Liverpool's fortunes, on paper at least, appear to have taken a turn for the better since their 4-1 defeat to Tottenham Hotspur. Since the horror show at Wembley, Jürgen Klopp’s men have won two from two, scoring six goals in the process with the Reds’ usually porous backline failing to be breached.
Liverpool have responded well to the humbling defeat at the hands of Mauricio Pochettino’s in-form Spurs side. But, truth be told, Klopp’s charges are riding a monumental wave of good luck at the minute.
And it’s by no means sustainable.
Huddersfield Town and Maribor arrived at Anfield looking to frustrate the home side. Both teams were happy to stick all outfield players behind the ball and defend their penalty area. They put the onus on Liverpool to find a way through with little emphasis on trying to trouble the brittle defence. It’s what many teams have done in the past and more will do so in the future.
Despite it being a recurring theme ever since the arrival of the German manager on Merseyside, the Reds have failed to come up with a foolproof plan on how to break down the low defensive block. In fact, there’s been no inclination from those playing in red that they’re learning from past mistakes.
The back-to-back 3-0 victories may hint at Liverpool turning a corner but it took a lucky break in both matches for the Reds to break the deadlock. The opening 45 minutes in each of the games followed a similar pattern.
Klopp was cautious; keeping four or five men behind the ball despite the opposition having all of their outfield players in their own half for the majority of the time. This meant, even though the home side dominated possession, it was sterile and all too easy for the visitors with the game being played ahead of them.
Huddersfield finished the match with just 27 per cent possession. The home side completed 766 passes, with 250 of those coming from the midfield three of James Milner, Jordan Henderson and Gini Wijnaldum. The trio, however, completed just the two key passes.
Liverpool controlled the ball while Huddersfield controlled the space. It took a slice of luck for Klopp's men to break the resolve of David Wagner's side. A long Alberto Moreno pass, intended for Roberto Firmino, was cleared straight into the path of Daniel Sturridge.
The former Chelsea man fired home with relative ease in what was a game-changing moment.
But when looking at expected goals it reveals Liverpool's lack of creativity. If you don't include Mohamed Salah‘s missed penalty the xG for the match is 1.44. Despite their dominance, the home side failed to create what many would consider being good chances.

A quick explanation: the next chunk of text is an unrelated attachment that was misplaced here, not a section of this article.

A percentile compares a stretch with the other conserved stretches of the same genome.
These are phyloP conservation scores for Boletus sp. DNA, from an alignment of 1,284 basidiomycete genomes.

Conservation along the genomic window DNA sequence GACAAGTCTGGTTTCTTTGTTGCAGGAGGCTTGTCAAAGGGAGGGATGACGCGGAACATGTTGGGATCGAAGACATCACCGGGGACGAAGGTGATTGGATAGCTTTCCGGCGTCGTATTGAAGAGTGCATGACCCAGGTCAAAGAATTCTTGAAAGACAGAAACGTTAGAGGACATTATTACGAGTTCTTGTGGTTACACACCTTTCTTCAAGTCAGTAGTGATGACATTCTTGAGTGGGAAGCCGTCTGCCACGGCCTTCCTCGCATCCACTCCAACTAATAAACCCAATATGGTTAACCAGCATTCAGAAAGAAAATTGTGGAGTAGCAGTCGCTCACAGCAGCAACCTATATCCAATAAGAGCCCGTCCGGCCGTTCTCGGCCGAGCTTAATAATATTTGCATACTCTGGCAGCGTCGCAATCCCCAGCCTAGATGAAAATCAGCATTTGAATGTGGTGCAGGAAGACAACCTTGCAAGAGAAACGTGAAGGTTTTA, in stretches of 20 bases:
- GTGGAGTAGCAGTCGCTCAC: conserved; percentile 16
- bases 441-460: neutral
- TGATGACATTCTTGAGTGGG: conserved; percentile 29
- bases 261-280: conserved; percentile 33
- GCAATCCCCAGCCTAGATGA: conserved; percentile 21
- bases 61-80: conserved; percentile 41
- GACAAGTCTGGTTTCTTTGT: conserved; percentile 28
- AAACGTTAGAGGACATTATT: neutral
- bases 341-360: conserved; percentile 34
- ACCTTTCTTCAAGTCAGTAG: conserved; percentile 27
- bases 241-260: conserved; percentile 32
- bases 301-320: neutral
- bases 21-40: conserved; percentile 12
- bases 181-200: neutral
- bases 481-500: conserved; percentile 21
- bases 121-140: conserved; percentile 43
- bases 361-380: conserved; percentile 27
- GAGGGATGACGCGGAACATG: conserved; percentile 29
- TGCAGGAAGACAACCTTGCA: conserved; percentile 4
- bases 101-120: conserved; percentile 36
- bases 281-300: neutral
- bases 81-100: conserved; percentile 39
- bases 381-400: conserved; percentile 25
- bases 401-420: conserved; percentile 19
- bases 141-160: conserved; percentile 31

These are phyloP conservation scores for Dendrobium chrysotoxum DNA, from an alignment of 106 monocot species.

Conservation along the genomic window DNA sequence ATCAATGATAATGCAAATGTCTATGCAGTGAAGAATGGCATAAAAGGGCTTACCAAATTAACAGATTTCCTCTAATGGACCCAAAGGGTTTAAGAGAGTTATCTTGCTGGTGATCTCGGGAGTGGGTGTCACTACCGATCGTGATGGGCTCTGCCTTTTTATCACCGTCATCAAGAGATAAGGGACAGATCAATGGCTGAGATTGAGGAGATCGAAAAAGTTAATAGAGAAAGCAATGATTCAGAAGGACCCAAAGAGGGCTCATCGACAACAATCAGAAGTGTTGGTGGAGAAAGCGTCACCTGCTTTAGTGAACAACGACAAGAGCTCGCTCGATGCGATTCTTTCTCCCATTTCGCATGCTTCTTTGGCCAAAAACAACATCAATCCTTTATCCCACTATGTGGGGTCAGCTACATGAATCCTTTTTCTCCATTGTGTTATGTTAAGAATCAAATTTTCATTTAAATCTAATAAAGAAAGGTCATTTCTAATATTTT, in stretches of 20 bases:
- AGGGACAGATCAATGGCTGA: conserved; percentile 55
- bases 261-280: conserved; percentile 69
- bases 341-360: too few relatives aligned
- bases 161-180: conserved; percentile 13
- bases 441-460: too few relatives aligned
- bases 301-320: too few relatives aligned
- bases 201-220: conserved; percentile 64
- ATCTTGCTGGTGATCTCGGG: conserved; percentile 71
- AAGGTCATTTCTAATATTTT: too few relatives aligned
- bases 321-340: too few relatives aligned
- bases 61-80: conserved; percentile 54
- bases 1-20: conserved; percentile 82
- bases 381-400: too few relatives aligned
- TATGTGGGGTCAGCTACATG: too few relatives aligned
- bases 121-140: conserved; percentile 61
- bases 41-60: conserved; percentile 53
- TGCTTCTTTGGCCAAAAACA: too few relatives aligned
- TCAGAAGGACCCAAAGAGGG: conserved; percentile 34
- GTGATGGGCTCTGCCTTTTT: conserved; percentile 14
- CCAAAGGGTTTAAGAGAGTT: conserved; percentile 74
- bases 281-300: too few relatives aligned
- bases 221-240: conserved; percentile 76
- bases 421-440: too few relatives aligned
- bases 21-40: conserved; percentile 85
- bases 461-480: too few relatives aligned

For context, during Manchester City‘s 3-0 win over Burnley Pep Guardiola's men had 77 per cent possession but finished with an xG of 2.8 even after removing Sergio Agüero's penalty. City almost doubled Liverpool's xG and this was against arguably one of the best defensive units in the Premier League.
The league leaders dominate the space as well as the possession and it leads to an increase in chances.
It was a similar story against Maribor with Liverpool having 75 per cent of the possession. They completed 847 passes with 264 of those being made by Henderson, Milner and Juventus transfer target Emre Can. Milner completed four key passes, aided by the fact he was on set piece duty, and Can finished with one key pass.
The Reds once again missed a penalty, with Milner's effort being tipped to the post, and it took a slice of good fortune to break the deadlock. Salah connected with a Trent Alexander-Arnold cross and the ball fizzed past the Maribor ‘keeper.
On first glance, it was a superb finish but the replay shows it came off the Egyptian's shin as opposed to his boot.
Of course, every team needs luck but Liverpool appear to be reliant on this in recent matches to break down teams.
Predictability and Patience
In the past, Klopp has talked about fans needing patience. In theory, the wins against Huddersfield and Maribor show patience is rewarded. They went into both games scoreless at the break but eventually ran out as comfortable winners.
However, context is necessary. There's a predictability to Liverpool which makes fans uneasy. It's not as though the Reds are bombarding the opposition and it's more of an if and not when the deadlock will be broken.
The matches are more often than not repeats of ones that have been on show throughout Klopp's reign. The only difference between the draws against Newcastle United, Burnley and Watford to the wins over Maribor and Huddersfield is luck – in the latter two the Reds had it.
Fans are banking on the returns Philippe Coutinho, Adam Lallana and Sadio Mané to give Liverpool an attacking spark, but even with the trio available the team have toiled against organised and disciplined teams.
Klopp's tactical predictability makes it easy for the opposition to come up with a game plan for matches against Liverpool. The former Borussia Dortmund man needs to add versatility to his starting XI, just as the likes of Pochettino and Guardiola have.
It may seem like a warped idea but Liverpool need to add unpredictability to their style if they're to turn positive results into a sustainable run of form.